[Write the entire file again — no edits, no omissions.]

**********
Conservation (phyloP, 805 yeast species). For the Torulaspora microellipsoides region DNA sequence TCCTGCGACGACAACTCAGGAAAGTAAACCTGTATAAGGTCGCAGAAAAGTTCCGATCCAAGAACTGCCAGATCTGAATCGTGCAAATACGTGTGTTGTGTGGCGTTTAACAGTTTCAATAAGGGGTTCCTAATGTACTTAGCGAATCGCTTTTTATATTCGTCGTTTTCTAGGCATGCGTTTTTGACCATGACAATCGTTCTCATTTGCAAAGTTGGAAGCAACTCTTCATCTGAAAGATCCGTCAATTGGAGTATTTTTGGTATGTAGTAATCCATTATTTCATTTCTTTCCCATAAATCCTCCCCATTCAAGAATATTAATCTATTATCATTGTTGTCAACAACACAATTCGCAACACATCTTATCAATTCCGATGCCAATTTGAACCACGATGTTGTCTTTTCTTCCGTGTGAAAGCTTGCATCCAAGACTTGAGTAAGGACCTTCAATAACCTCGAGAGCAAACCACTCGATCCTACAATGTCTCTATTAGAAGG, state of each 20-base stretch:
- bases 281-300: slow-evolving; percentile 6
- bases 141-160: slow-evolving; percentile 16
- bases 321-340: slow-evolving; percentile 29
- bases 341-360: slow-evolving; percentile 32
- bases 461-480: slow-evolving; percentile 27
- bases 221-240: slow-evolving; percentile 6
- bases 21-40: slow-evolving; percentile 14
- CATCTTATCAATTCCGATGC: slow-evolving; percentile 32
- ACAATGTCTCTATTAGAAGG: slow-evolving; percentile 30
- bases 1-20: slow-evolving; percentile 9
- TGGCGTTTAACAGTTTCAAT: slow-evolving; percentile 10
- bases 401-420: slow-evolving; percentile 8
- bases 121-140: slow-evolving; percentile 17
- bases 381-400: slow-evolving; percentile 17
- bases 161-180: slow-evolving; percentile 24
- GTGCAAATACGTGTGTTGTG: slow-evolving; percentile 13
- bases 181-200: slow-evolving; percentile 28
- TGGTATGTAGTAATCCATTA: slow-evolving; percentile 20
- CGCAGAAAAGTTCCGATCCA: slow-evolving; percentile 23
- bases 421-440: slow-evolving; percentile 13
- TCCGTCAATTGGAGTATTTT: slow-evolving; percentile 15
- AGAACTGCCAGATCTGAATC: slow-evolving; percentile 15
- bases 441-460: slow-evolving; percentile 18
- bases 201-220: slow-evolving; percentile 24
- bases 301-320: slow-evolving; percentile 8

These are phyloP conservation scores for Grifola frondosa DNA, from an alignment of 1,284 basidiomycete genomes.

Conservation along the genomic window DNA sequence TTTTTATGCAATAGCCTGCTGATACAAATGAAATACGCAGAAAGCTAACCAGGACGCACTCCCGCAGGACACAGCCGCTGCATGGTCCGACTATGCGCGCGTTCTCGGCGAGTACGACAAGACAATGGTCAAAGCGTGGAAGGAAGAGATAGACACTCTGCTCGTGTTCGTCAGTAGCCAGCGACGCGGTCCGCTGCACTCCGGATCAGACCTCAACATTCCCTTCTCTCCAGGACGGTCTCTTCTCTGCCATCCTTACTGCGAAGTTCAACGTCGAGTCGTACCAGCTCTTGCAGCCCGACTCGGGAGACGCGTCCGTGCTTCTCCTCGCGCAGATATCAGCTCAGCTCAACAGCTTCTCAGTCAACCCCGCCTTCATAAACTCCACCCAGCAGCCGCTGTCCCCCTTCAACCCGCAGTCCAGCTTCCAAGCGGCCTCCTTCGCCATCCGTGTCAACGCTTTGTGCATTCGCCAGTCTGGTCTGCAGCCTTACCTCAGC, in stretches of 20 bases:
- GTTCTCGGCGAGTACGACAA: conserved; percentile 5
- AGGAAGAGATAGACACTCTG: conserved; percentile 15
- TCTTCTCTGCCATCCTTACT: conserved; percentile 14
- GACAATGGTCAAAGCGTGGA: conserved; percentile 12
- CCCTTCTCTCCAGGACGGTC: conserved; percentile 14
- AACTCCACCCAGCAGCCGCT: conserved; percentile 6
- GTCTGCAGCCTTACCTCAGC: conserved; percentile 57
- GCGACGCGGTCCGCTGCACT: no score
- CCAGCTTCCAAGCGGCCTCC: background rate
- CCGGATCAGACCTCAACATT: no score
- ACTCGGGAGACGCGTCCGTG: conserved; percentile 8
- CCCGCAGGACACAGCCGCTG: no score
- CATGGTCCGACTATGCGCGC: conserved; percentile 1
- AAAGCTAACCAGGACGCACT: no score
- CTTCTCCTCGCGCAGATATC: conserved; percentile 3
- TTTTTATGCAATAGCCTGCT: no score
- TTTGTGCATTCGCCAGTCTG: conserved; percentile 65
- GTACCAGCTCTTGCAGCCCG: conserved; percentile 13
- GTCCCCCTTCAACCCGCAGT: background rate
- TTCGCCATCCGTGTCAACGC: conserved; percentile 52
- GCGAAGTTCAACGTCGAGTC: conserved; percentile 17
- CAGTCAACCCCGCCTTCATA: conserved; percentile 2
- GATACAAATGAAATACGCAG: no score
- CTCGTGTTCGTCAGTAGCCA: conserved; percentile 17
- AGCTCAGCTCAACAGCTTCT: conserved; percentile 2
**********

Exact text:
Conservation (phyloP, 805 yeast species). For the Torulaspora microellipsoides region DNA sequence TCCTGCGACGACAACTCAGGAAAGTAAACCTGTATAAGGTCGCAGAAAAGTTCCGATCCAAGAACTGCCAGATCTGAATCGTGCAAATACGTGTGTTGTGTGGCGTTTAACAGTTTCAATAAGGGGTTCCTAATGTACTTAGCGAATCGCTTTTTATATTCGTCGTTTTCTAGGCATGCGTTTTTGACCATGACAATCGTTCTCATTTGCAAAGTTGGAAGCAACTCTTCATCTGAAAGATCCGTCAATTGGAGTATTTTTGGTATGTAGTAATCCATTATTTCATTTCTTTCCCATAAATCCTCCCCATTCAAGAATATTAATCTATTATCATTGTTGTCAACAACACAATTCGCAACACATCTTATCAATTCCGATGCCAATTTGAACCACGATGTTGTCTTTTCTTCCGTGTGAAAGCTTGCATCCAAGACTTGAGTAAGGACCTTCAATAACCTCGAGAGCAAACCACTCGATCCTACAATGTCTCTATTAGAAGG, state of each 20-base stretch:
- bases 281-300: slow-evolving; percentile 6
- bases 141-160: slow-evolving; percentile 16
- bases 321-340: slow-evolving; percentile 29
- bases 341-360: slow-evolving; percentile 32
- bases 461-480: slow-evolving; percentile 27
- bases 221-240: slow-evolving; percentile 6
- bases 21-40: slow-evolving; percentile 14
- CATCTTATCAATTCCGATGC: slow-evolving; percentile 32
- ACAATGTCTCTATTAGAAGG: slow-evolving; percentile 30
- bases 1-20: slow-evolving; percentile 9
- TGGCGTTTAACAGTTTCAAT: slow-evolving; percentile 10
- bases 401-420: slow-evolving; percentile 8
- bases 121-140: slow-evolving; percentile 17
- bases 381-400: slow-evolving; percentile 17
- bases 161-180: slow-evolving; percentile 24
- GTGCAAATACGTGTGTTGTG: slow-evolving; percentile 13
- bases 181-200: slow-evolving; percentile 28
- TGGTATGTAGTAATCCATTA: slow-evolving; percentile 20
- CGCAGAAAAGTTCCGATCCA: slow-evolving; percentile 23
- bases 421-440: slow-evolving; percentile 13
- TCCGTCAATTGGAGTATTTT: slow-evolving; percentile 15
- AGAACTGCCAGATCTGAATC: slow-evolving; percentile 15
- bases 441-460: slow-evolving; percentile 18
- bases 201-220: slow-evolving; percentile 24
- bases 301-320: slow-evolving; percentile 8

These are phyloP conservation scores for Grifola frondosa DNA, from an alignment of 1,284 basidiomycete genomes.

Conservation along the genomic window DNA sequence TTTTTATGCAATAGCCTGCTGATACAAATGAAATACGCAGAAAGCTAACCAGGACGCACTCCCGCAGGACACAGCCGCTGCATGGTCCGACTATGCGCGCGTTCTCGGCGAGTACGACAAGACAATGGTCAAAGCGTGGAAGGAAGAGATAGACACTCTGCTCGTGTTCGTCAGTAGCCAGCGACGCGGTCCGCTGCACTCCGGATCAGACCTCAACATTCCCTTCTCTCCAGGACGGTCTCTTCTCTGCCATCCTTACTGCGAAGTTCAACGTCGAGTCGTACCAGCTCTTGCAGCCCGACTCGGGAGACGCGTCCGTGCTTCTCCTCGCGCAGATATCAGCTCAGCTCAACAGCTTCTCAGTCAACCCCGCCTTCATAAACTCCACCCAGCAGCCGCTGTCCCCCTTCAACCCGCAGTCCAGCTTCCAAGCGGCCTCCTTCGCCATCCGTGTCAACGCTTTGTGCATTCGCCAGTCTGGTCTGCAGCCTTACCTCAGC, in stretches of 20 bases:
- GTTCTCGGCGAGTACGACAA: conserved; percentile 5
- AGGAAGAGATAGACACTCTG: conserved; percentile 15
- TCTTCTCTGCCATCCTTACT: conserved; percentile 14
- GACAATGGTCAAAGCGTGGA: conserved; percentile 12
- CCCTTCTCTCCAGGACGGTC: conserved; percentile 14
- AACTCCACCCAGCAGCCGCT: conserved; percentile 6
- GTCTGCAGCCTTACCTCAGC: conserved; percentile 57
- GCGACGCGGTCCGCTGCACT: no score
- CCAGCTTCCAAGCGGCCTCC: background rate
- CCGGATCAGACCTCAACATT: no score
- ACTCGGGAGACGCGTCCGTG: conserved; percentile 8
- CCCGCAGGACACAGCCGCTG: no score
- CATGGTCCGACTATGCGCGC: conserved; percentile 1
- AAAGCTAACCAGGACGCACT: no score
- CTTCTCCTCGCGCAGATATC: conserved; percentile 3
- TTTTTATGCAATAGCCTGCT: no score
- TTTGTGCATTCGCCAGTCTG: conserved; percentile 65
- GTACCAGCTCTTGCAGCCCG: conserved; percentile 13
- GTCCCCCTTCAACCCGCAGT: background rate
- TTCGCCATCCGTGTCAACGC: conserved; percentile 52
- GCGAAGTTCAACGTCGAGTC: conserved; percentile 17
- CAGTCAACCCCGCCTTCATA: conserved; percentile 2
- GATACAAATGAAATACGCAG: no score
- CTCGTGTTCGTCAGTAGCCA: conserved; percentile 17
- AGCTCAGCTCAACAGCTTCT: conserved; percentile 2